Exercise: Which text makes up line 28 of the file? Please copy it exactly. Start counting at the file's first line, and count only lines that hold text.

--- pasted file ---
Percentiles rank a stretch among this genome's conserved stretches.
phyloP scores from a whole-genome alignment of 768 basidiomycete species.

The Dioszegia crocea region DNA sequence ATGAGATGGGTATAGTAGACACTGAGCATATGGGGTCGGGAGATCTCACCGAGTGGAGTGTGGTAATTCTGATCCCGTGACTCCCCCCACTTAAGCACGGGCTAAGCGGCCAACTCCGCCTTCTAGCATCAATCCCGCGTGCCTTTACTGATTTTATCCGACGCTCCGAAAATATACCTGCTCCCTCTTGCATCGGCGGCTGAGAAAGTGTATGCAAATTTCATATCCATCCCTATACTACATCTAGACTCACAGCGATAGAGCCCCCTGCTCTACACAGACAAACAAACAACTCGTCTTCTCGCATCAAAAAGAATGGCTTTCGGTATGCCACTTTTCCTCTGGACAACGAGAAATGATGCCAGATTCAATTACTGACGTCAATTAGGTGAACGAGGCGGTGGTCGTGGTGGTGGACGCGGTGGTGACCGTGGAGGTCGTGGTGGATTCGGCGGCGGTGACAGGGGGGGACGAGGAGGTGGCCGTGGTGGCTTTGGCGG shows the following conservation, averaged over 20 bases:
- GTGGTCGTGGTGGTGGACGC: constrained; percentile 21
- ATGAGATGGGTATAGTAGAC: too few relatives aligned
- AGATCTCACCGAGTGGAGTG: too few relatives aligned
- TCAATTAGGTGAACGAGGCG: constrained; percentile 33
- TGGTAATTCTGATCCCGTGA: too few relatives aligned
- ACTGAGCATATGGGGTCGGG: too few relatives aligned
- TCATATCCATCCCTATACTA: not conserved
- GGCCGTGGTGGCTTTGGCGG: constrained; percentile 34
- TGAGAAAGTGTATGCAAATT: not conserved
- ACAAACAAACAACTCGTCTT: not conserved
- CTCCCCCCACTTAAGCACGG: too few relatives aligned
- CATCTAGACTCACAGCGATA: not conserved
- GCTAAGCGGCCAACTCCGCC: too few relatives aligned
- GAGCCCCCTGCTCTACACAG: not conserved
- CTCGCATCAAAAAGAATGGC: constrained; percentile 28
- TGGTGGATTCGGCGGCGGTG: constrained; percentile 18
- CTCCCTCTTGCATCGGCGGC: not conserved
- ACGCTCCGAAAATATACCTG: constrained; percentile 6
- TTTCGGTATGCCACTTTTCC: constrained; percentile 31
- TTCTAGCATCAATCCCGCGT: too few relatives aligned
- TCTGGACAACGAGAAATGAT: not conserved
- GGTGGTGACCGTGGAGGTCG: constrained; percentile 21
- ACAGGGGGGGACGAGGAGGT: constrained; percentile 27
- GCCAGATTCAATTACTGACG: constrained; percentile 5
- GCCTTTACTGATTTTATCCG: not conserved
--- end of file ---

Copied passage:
- GCCTTTACTGATTTTATCCG: not conserved